George Chiga Receives BIF Pioneer Award

The Beef Improvement Federation (BIF) honored George Chiga with the Pioneer Award at the 35th Annual Meeting and Research Symposium in Lexington, Kentucky, on May 30, 2003. The award recognizes individuals who have made lasting contributions to the improvement of beef cattle.

George Chiga (left) receives the Pioneer Award from Richard McClung, 2003 BIF President.

George C. Chiga of Tulsa, Oklahoma, was selected to receive the Beef Improvement Federation Pioneer Award. George represents a true American success story, and embodies one of the true pioneers in our industry’s performance movement.

George’s parents emigrated from Hungary to Saskatchewan, Canada where George was born in 1913. George grew up on the family homestead, but to ease the financial burden on the family, he left home at an early age to make a living on his own as best he could. His many jobs included cleaning bricks piecemeal, cutting ice, working on the highway, cooking in mining camps, and serving as a bouncer.

While working in Flin Flon, Manitoba during the height of the depression, George developed an interest in boxing and wrestling; an interest that would lead to higher education and new opportunities. George represented Canada as a heavyweight wrestler in the 1936 Olympics hosted in Germany where his talents were recognized and he was offered a spot on the Oklahoma State University wrestling team.

Although economics had prohibited George from completing the tenth grade, he attended Oklahoma State University where he played football and wrestled, and was honored as a Phi Kappa Phi student. During this time George met Vernice, who would become his wife, business partner and office manager in the years to come. He graduated with a degree in Animal Science with a deep interest in genetics and animal breeding. Enrolling in graduate school for a Master’s degree he completed his thesis project on the inbreeding and outbreeding of swine. From this work George became a disciple of line and inbreeding which characterized his breeding philosophy throughout his career.

To gain U.S. citizenship, George volunteered for the service during World War II. After the war he returned to Oklahoma and taught Agriculture at Guthrie, Oklahoma, to World War II veterans under the G.I. Bill of Rights. During this time, George enrolled at the Oklahoma City Law School, passed the bar and began to practice law throughout his professional lifetime.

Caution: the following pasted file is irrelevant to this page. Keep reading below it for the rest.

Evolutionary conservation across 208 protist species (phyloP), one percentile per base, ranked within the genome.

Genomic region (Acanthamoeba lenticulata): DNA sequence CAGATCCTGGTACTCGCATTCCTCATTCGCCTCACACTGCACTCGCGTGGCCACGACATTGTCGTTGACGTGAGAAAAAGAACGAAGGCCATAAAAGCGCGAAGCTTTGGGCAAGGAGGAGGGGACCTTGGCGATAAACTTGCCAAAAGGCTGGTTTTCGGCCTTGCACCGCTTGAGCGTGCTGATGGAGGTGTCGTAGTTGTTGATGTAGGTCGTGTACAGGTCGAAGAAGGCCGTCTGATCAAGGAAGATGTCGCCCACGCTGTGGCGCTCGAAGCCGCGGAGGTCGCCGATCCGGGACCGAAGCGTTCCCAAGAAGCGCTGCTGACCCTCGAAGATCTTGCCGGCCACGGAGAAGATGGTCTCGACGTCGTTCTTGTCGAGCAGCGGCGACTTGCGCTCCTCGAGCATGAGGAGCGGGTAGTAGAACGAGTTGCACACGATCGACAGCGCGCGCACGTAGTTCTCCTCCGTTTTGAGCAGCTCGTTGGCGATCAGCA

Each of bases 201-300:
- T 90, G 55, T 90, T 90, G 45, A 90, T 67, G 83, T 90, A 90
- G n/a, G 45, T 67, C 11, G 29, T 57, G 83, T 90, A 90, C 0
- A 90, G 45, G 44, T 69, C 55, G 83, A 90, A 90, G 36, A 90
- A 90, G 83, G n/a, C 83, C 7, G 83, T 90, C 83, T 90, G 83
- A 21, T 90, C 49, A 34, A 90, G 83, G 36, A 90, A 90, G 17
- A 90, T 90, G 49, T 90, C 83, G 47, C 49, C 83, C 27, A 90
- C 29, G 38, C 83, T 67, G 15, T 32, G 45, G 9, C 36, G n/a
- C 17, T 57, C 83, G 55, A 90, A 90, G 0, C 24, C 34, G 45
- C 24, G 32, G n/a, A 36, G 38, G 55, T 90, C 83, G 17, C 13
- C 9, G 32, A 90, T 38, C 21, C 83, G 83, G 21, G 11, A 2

Both George and Vernice dreamed of owning cows, and in 1949 they selected Red Angus in which to invest because: 1) Angus was an already established breed with known strengths and weakness; and 2) he could afford the red cattle since they were barred from registry at the American Angus Association. By 1954, they had collected 17 cows, and from this humble beginning, George’s operation grew to the point that he controlled the marketing and breeding of over 1,000 cows. Many people believe this was the first use of cooperators, as we know it today.

The Red Angus Association of America’s formation meeting was held in 1954. At the meeting, George and Waldo Forbes worked for three days and nights to develop the rules and regulations that would result in the industry’s first breed performance program. Other innovations included mandatory reporting of weaning weights, the first to collect yearling weights, open A.I., and barring of nurse cows. At this meeting Waldo was elected President and George Vice President. George assumed the Presidency in 1956 upon the untimely death of Waldo and served in this position until 1960.

George explained, "The establishment of Red Angus was more than an accumulation of numbers. It was dreaming about a new approach – performance testing was a part of Red Angus from its inception." To put this in perspective, "The first Red Angus registry certificate had a place on it for recording adjusted weaning weights – a full two years before PRI (Performance Registry International) was organized and adopted the 205 day adjustments used today." Wasting no time, Red Angus adopted the 205 day standard one week after the PRI meeting. George explained, "Progressiveness was the key character of the Red Angus breed… This initial progressive spirit has survived and expanded"

George’s impact on Red Angus and the early performance movement are incalculable. In the Red Angus breed, 95 percent of today’s cattle descend from George’s "Chiefline" breeding. Above all George is an individualist who stuck with, promoted and expanded the use of performance testing during the time when people looked upon them as "just a bunch of harmless screwballs."

Perhaps George’s life is best summed up by Robert de Baca’s book Courageous Cattlemen when he explained, "Chiga is an entrepreneur. He capitalized on his opportunities. He rose above the limitations that were his given the economics of the times and family means into which he was born. He succeeded while doing the things at which others were failing. He knew how to be a friend. And he believes strongly in society’s giving a helping hand to other survivors who have a right and a desire to share in the American dream."